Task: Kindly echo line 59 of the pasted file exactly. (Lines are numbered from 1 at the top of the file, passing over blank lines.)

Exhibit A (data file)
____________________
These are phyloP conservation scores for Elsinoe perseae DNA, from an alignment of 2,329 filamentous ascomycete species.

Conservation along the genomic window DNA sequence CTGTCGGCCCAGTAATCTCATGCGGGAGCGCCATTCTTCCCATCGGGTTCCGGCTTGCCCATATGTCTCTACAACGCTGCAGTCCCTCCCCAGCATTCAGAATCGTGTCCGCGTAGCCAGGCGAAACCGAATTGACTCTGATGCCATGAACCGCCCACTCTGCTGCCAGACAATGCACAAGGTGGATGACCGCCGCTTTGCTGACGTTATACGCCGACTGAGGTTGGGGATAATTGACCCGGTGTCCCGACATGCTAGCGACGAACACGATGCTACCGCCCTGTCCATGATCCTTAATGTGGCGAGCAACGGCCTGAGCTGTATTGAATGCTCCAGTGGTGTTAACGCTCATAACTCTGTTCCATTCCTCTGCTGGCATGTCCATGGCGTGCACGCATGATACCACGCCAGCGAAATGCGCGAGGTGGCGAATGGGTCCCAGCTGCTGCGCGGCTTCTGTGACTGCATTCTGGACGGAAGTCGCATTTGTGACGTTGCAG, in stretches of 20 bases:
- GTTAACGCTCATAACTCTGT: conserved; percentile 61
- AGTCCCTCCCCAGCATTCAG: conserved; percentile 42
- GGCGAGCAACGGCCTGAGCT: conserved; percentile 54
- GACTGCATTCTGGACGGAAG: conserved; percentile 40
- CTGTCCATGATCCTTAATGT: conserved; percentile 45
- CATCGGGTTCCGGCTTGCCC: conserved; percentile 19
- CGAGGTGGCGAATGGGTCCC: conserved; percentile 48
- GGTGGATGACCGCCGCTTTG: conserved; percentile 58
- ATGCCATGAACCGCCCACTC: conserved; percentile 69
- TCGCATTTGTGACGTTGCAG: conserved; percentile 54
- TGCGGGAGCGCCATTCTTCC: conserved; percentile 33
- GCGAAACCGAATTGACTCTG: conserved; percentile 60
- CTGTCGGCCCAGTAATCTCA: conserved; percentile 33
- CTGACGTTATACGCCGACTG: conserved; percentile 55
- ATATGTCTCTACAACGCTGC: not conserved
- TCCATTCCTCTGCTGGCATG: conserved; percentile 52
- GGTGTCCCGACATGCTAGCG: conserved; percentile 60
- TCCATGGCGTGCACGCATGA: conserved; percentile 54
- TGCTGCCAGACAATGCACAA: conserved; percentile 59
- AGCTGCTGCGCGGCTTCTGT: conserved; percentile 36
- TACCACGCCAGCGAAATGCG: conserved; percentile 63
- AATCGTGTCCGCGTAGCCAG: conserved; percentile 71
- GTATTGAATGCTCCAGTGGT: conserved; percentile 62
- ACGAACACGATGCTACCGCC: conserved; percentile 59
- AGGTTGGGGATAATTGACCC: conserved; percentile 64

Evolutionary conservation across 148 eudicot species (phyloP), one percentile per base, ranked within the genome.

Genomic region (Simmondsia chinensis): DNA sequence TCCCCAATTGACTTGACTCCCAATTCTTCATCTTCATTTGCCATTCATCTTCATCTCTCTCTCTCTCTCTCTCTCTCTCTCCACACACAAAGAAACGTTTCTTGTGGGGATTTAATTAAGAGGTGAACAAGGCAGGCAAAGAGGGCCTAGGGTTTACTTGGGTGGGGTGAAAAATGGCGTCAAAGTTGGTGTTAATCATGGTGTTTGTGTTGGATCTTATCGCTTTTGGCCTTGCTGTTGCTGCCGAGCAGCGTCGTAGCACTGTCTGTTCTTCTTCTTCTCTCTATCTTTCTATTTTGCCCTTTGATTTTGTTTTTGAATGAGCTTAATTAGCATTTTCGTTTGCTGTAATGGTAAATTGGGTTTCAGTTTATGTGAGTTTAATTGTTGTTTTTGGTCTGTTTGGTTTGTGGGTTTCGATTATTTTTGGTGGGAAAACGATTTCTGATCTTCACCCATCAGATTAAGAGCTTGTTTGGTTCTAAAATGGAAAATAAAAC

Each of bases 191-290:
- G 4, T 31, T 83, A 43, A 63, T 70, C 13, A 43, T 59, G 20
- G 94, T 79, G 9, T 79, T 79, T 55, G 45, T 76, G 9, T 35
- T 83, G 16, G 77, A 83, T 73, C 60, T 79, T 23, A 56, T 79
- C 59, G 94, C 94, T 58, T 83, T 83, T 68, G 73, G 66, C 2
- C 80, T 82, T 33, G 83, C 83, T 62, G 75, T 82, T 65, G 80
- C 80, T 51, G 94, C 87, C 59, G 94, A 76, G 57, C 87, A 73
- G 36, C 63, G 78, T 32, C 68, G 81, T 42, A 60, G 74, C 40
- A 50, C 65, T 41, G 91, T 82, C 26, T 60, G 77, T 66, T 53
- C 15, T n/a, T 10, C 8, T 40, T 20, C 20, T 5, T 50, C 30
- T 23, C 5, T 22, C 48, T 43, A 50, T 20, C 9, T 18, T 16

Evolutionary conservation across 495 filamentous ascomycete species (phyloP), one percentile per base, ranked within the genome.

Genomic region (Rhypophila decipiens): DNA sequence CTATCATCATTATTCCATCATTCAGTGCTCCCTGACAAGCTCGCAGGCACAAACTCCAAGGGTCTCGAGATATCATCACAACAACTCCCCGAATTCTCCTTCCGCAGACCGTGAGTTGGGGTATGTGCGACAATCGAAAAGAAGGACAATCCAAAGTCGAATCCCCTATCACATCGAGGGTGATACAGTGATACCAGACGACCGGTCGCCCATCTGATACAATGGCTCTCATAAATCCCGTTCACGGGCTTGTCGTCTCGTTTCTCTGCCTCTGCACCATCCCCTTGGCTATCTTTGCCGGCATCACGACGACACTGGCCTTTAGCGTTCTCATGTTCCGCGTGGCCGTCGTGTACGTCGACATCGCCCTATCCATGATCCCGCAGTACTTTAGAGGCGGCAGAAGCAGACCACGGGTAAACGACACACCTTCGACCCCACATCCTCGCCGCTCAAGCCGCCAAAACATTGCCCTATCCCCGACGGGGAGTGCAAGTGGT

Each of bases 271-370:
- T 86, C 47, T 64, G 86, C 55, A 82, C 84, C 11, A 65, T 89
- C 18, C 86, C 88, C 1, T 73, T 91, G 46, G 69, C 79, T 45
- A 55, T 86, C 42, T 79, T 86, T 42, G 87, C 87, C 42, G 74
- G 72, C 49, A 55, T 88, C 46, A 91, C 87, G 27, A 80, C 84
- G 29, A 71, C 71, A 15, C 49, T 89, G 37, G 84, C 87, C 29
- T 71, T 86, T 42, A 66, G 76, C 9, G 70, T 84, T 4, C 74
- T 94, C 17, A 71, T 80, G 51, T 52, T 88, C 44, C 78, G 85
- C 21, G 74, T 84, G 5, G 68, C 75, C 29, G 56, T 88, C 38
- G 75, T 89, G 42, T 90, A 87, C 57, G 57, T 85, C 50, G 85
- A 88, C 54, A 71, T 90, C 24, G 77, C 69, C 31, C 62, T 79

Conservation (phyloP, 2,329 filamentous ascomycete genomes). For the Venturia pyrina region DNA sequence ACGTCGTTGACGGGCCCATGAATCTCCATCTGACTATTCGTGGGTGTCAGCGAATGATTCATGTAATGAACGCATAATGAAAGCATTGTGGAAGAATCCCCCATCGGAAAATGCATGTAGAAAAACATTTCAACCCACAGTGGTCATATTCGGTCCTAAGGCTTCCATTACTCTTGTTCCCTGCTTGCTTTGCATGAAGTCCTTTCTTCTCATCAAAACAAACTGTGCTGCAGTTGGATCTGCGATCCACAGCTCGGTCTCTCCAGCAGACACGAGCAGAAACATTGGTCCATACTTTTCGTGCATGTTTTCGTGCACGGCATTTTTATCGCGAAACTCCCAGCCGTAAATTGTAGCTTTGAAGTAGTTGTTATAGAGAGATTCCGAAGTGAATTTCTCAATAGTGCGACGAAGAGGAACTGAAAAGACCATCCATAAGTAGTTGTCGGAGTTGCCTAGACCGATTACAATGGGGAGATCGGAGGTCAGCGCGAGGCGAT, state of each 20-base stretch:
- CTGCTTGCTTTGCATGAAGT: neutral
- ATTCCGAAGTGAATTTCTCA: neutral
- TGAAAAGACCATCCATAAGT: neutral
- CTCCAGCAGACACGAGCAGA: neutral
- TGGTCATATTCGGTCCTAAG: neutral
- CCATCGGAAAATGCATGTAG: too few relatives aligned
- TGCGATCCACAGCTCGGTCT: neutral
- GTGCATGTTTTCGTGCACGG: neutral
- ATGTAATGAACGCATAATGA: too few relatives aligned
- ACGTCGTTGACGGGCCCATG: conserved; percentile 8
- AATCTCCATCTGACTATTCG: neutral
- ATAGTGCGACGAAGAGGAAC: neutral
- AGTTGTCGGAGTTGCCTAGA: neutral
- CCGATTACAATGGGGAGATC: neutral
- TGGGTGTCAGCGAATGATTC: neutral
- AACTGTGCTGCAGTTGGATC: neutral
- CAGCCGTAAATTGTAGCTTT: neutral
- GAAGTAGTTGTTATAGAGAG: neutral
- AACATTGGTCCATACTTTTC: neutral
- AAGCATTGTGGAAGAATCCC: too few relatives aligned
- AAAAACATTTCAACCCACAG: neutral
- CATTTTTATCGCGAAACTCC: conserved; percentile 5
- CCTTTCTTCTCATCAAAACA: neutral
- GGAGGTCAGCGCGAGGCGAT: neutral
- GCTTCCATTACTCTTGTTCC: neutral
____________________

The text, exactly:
- TGGTCATATTCGGTCCTAAG: neutral